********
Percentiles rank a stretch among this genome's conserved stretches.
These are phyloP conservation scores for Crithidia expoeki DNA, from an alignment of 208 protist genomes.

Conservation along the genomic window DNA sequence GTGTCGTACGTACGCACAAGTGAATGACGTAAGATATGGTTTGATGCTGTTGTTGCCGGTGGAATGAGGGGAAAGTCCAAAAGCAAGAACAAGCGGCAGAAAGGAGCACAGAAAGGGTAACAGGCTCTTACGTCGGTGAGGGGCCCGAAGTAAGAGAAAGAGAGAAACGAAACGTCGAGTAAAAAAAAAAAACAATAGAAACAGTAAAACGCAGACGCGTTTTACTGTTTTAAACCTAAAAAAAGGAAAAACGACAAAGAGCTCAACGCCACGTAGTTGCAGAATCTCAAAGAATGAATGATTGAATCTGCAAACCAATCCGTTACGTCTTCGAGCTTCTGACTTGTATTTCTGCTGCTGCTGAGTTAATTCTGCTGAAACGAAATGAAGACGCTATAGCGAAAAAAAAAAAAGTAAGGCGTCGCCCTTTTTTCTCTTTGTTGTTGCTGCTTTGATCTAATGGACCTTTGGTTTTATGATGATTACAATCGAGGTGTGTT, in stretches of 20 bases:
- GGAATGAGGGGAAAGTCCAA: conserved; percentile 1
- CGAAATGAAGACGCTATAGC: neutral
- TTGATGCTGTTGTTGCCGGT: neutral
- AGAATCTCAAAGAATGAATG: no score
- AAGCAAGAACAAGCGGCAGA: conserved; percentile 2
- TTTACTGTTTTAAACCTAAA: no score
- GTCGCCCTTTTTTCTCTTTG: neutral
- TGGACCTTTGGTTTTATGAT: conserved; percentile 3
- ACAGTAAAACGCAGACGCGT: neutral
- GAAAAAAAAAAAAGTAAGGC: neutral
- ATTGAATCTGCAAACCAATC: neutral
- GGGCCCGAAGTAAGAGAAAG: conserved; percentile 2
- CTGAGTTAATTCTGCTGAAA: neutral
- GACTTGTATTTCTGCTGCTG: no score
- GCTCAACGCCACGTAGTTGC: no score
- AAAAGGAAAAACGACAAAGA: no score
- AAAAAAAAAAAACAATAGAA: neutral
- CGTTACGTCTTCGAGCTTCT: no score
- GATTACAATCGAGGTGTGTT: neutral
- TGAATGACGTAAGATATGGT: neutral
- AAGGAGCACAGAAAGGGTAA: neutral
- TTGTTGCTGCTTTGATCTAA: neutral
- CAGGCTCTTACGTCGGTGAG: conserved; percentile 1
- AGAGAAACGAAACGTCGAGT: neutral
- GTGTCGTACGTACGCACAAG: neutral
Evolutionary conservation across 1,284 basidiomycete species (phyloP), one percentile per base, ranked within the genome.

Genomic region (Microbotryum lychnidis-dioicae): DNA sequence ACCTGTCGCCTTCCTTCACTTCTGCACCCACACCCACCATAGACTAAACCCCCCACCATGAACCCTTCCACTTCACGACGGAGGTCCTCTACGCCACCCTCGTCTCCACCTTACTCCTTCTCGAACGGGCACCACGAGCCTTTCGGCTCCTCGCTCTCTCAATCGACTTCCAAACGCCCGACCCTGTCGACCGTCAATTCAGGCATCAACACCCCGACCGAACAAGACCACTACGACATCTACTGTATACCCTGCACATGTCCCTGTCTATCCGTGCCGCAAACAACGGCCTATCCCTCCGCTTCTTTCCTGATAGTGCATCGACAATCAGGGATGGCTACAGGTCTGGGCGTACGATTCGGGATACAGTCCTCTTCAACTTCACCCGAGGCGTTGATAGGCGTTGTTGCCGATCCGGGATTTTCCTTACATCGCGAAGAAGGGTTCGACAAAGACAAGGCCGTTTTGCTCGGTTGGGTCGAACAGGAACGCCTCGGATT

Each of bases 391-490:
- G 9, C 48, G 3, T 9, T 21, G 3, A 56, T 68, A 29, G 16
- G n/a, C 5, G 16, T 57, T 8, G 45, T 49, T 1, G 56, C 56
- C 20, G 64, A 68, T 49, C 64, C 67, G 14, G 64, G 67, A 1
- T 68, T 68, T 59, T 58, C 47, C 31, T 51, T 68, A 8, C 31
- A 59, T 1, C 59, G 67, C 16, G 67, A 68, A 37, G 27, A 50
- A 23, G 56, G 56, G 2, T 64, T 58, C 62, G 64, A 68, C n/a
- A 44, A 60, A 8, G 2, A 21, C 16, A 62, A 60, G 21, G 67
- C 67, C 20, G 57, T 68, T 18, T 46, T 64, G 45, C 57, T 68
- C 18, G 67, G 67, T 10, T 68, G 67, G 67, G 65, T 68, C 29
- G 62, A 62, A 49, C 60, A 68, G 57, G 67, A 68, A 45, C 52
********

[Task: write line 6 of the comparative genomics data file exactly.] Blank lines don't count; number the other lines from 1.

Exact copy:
- TTGATGCTGTTGTTGCCGGT: neutral